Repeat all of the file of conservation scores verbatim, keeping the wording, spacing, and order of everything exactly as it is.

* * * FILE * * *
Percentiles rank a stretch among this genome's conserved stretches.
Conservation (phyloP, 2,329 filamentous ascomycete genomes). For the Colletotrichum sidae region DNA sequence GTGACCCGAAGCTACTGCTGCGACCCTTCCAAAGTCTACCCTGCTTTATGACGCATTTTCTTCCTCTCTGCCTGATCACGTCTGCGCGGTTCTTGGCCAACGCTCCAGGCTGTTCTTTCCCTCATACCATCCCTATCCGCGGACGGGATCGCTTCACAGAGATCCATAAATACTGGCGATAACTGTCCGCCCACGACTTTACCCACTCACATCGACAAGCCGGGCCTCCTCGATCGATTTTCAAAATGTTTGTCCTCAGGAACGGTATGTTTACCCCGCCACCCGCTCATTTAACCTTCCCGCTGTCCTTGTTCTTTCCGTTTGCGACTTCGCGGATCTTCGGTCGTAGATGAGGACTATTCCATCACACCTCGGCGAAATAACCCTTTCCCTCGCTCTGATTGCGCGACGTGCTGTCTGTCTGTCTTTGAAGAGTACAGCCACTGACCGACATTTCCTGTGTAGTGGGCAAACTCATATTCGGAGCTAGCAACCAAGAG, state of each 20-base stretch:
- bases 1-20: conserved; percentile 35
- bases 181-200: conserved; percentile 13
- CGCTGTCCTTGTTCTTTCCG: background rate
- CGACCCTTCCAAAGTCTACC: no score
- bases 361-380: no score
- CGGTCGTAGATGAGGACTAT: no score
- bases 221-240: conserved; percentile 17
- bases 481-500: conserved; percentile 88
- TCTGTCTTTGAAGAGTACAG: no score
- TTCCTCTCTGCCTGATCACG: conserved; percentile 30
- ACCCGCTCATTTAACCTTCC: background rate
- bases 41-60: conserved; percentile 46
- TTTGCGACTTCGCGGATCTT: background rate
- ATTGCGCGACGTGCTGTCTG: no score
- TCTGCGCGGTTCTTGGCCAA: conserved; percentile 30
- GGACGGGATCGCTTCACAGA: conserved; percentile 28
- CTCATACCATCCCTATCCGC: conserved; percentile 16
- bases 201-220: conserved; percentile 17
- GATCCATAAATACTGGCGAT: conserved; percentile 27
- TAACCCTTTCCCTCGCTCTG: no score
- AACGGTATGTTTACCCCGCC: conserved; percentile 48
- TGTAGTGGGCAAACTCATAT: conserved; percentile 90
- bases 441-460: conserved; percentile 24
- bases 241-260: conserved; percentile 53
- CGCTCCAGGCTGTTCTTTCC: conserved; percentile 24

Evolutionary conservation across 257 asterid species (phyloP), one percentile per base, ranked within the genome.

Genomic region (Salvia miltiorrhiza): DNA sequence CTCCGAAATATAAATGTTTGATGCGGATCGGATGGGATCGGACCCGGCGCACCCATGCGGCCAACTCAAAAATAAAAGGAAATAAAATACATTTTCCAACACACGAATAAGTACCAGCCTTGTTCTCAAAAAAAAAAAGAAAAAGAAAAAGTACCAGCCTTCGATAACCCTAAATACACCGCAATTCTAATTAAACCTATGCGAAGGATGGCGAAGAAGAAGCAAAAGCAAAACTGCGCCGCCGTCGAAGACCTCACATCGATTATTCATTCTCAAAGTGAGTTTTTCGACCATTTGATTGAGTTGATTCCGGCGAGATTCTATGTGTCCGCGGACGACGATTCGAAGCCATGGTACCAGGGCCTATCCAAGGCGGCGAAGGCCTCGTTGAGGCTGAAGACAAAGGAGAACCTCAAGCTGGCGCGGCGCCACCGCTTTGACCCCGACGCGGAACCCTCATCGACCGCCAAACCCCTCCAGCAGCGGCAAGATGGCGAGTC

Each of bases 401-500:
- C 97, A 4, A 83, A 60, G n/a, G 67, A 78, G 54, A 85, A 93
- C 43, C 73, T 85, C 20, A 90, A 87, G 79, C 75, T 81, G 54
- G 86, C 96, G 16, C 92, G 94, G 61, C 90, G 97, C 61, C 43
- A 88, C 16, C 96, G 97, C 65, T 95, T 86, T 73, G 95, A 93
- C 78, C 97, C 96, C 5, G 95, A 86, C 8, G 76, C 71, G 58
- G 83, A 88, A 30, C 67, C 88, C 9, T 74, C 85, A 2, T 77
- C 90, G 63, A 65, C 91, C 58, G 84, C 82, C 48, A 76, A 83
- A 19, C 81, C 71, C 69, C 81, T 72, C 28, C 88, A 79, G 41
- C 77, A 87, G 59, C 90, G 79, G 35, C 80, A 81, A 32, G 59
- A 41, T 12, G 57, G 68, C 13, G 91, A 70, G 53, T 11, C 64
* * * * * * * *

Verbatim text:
Percentiles rank a stretch among this genome's conserved stretches.
Conservation (phyloP, 2,329 filamentous ascomycete genomes). For the Colletotrichum sidae region DNA sequence GTGACCCGAAGCTACTGCTGCGACCCTTCCAAAGTCTACCCTGCTTTATGACGCATTTTCTTCCTCTCTGCCTGATCACGTCTGCGCGGTTCTTGGCCAACGCTCCAGGCTGTTCTTTCCCTCATACCATCCCTATCCGCGGACGGGATCGCTTCACAGAGATCCATAAATACTGGCGATAACTGTCCGCCCACGACTTTACCCACTCACATCGACAAGCCGGGCCTCCTCGATCGATTTTCAAAATGTTTGTCCTCAGGAACGGTATGTTTACCCCGCCACCCGCTCATTTAACCTTCCCGCTGTCCTTGTTCTTTCCGTTTGCGACTTCGCGGATCTTCGGTCGTAGATGAGGACTATTCCATCACACCTCGGCGAAATAACCCTTTCCCTCGCTCTGATTGCGCGACGTGCTGTCTGTCTGTCTTTGAAGAGTACAGCCACTGACCGACATTTCCTGTGTAGTGGGCAAACTCATATTCGGAGCTAGCAACCAAGAG, state of each 20-base stretch:
- bases 1-20: conserved; percentile 35
- bases 181-200: conserved; percentile 13
- CGCTGTCCTTGTTCTTTCCG: background rate
- CGACCCTTCCAAAGTCTACC: no score
- bases 361-380: no score
- CGGTCGTAGATGAGGACTAT: no score
- bases 221-240: conserved; percentile 17
- bases 481-500: conserved; percentile 88
- TCTGTCTTTGAAGAGTACAG: no score
- TTCCTCTCTGCCTGATCACG: conserved; percentile 30
- ACCCGCTCATTTAACCTTCC: background rate
- bases 41-60: conserved; percentile 46
- TTTGCGACTTCGCGGATCTT: background rate
- ATTGCGCGACGTGCTGTCTG: no score
- TCTGCGCGGTTCTTGGCCAA: conserved; percentile 30
- GGACGGGATCGCTTCACAGA: conserved; percentile 28
- CTCATACCATCCCTATCCGC: conserved; percentile 16
- bases 201-220: conserved; percentile 17
- GATCCATAAATACTGGCGAT: conserved; percentile 27
- TAACCCTTTCCCTCGCTCTG: no score
- AACGGTATGTTTACCCCGCC: conserved; percentile 48
- TGTAGTGGGCAAACTCATAT: conserved; percentile 90
- bases 441-460: conserved; percentile 24
- bases 241-260: conserved; percentile 53
- CGCTCCAGGCTGTTCTTTCC: conserved; percentile 24

Evolutionary conservation across 257 asterid species (phyloP), one percentile per base, ranked within the genome.

Genomic region (Salvia miltiorrhiza): DNA sequence CTCCGAAATATAAATGTTTGATGCGGATCGGATGGGATCGGACCCGGCGCACCCATGCGGCCAACTCAAAAATAAAAGGAAATAAAATACATTTTCCAACACACGAATAAGTACCAGCCTTGTTCTCAAAAAAAAAAAGAAAAAGAAAAAGTACCAGCCTTCGATAACCCTAAATACACCGCAATTCTAATTAAACCTATGCGAAGGATGGCGAAGAAGAAGCAAAAGCAAAACTGCGCCGCCGTCGAAGACCTCACATCGATTATTCATTCTCAAAGTGAGTTTTTCGACCATTTGATTGAGTTGATTCCGGCGAGATTCTATGTGTCCGCGGACGACGATTCGAAGCCATGGTACCAGGGCCTATCCAAGGCGGCGAAGGCCTCGTTGAGGCTGAAGACAAAGGAGAACCTCAAGCTGGCGCGGCGCCACCGCTTTGACCCCGACGCGGAACCCTCATCGACCGCCAAACCCCTCCAGCAGCGGCAAGATGGCGAGTC

Each of bases 401-500:
- C 97, A 4, A 83, A 60, G n/a, G 67, A 78, G 54, A 85, A 93
- C 43, C 73, T 85, C 20, A 90, A 87, G 79, C 75, T 81, G 54
- G 86, C 96, G 16, C 92, G 94, G 61, C 90, G 97, C 61, C 43
- A 88, C 16, C 96, G 97, C 65, T 95, T 86, T 73, G 95, A 93
- C 78, C 97, C 96, C 5, G 95, A 86, C 8, G 76, C 71, G 58
- G 83, A 88, A 30, C 67, C 88, C 9, T 74, C 85, A 2, T 77
- C 90, G 63, A 65, C 91, C 58, G 84, C 82, C 48, A 76, A 83
- A 19, C 81, C 71, C 69, C 81, T 72, C 28, C 88, A 79, G 41
- C 77, A 87, G 59, C 90, G 79, G 35, C 80, A 81, A 32, G 59
- A 41, T 12, G 57, G 68, C 13, G 91, A 70, G 53, T 11, C 64